During the first world war in Australia there was a restriction of styles of clothing available to both men and women because of shortages in fabrics. Everyday dress became more sombre due to a lack of good quality dyes – and in any case bright colours were seen to be too gay and frivolous.
In the country that rode on the sheep’s back, however, wool was the solution for those serving on the front line. The manufacture of ready-made clothing might have decreased during wartime, but there was an explosion in hand knitting for soldiers.
Socks for the boys
Coordinated though organisations such as the Australian Comforts Fund, groups formed at community centres such as the Melbourne Town Hall where every day up to 40 women would knit socks, vests, balaclavas and kneepads to parcel up and send to the home front.
Thousands of women and schoolchildren knitted throughout the war. Over 1.3 million pairs of socks were sent overseas – often with a small personal note inside the sock informing the digger who had knitted the garment along with a brief message.
In Victoria, when demand exceeded supply, bicycle spokes were turned into knitting needles and sold to other states. Knitting provided comfort not only to the men who received the garments but also for the women who knitted. It was a meditative way to pass the time and feel they were contributing to the war effort.
So ingrained was the daily activity of knitting while sitting by the radio waiting to hear news from overseas, that some women, in the years after the war had ended, found themselves reaching instinctively for their needles as soon as the radio was turned on.
The perfect sock
To stop the “rogue knitting” of socks that might be ill-fitting or not well-made the Soldiers’ Sock Fund in Sydney provided instructional talks to help knitters produce the perfect sock. They also published The Grey Sock book in 1915.
After Australia joined the second world war, government departments introduced knitting patterns and clear guidelines about what garments could be knitted, and what styles were suited for the harsh conditions in the field. Knitting book companies such as Patons and Baldwins of Melbourne followed government guidelines and produced booklets such as the Patons Service Woolies: On Duty with the Services, Specialty Knitting Book No 153, which advised knitters to “buy wisely” when purchasing the amount of wool, and to always use the recommended tension so the correct amount of wool would be used.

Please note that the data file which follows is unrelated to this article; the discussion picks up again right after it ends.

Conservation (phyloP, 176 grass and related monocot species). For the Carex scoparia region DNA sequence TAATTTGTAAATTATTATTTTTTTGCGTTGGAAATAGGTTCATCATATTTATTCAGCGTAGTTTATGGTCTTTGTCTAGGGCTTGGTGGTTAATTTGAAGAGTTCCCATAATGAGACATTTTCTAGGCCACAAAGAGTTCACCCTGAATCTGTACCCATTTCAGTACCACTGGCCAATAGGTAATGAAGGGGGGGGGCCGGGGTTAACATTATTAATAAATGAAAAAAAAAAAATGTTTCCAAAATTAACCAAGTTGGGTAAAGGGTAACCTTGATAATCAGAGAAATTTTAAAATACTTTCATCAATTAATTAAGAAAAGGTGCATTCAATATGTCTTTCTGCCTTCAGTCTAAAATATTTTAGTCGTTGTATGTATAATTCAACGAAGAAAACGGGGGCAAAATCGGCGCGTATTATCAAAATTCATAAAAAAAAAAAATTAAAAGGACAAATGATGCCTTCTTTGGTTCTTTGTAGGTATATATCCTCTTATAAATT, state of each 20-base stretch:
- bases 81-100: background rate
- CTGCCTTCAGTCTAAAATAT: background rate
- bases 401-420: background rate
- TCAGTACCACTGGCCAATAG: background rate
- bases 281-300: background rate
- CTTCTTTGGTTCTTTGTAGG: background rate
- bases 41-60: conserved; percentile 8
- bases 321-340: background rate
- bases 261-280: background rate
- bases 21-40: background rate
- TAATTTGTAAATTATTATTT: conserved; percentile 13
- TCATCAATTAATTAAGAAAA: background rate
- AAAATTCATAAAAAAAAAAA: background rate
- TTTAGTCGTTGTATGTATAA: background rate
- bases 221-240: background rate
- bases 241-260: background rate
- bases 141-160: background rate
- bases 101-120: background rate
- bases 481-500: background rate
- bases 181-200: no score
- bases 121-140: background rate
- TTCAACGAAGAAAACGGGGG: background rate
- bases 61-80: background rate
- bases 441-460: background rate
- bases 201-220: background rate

Along with standard patterns for socks, vest, jumpers and headwear, the pattern book included “Hospital Comforts”: a convalescent jacket with a cutaway back to make lying in bed more comfortable.
A warming commodity
The demand for wool during wartime made it a strategic commodity, and during the world wars Britain purchased the entire Australian wool clip. Despite the export of the wool clip during the first world war, plans were put in place for the sheepskin hides to provide a vest for every Australian soldier abroad.
The Tanned Sheepskin Clothing Committee was set up in 1914 with a plan to produce a million units for the diggers by the end of the war. By 1916 150,000 vests had been made.
Once again the vests were part of a community effort across the country. The Red Cross delivering the tanned sheepskins for volunteers to stitch together, using three sheepskins per vest.
The Korean War in the 1950s was the last war where Australian wool was seen as a strategic commodity.
Wool was still being used to make socks but this time instead of “trench foot” caused by fungal diseases in the trenches soldiers suffered “rice paddy feet”. This was caused by feet being immersed in snow or water for long periods. During this war soldiers would wear two pairs of socks, and sometimes two pairs of trousers, to help combat the freezing cold conditions.
The wool that was sent to Korea was often of poor quality. When made into uniforms the rough and scratchy “prickle effect” left a lasting impression. The reputation of wool suffered – and the industry took years to recover.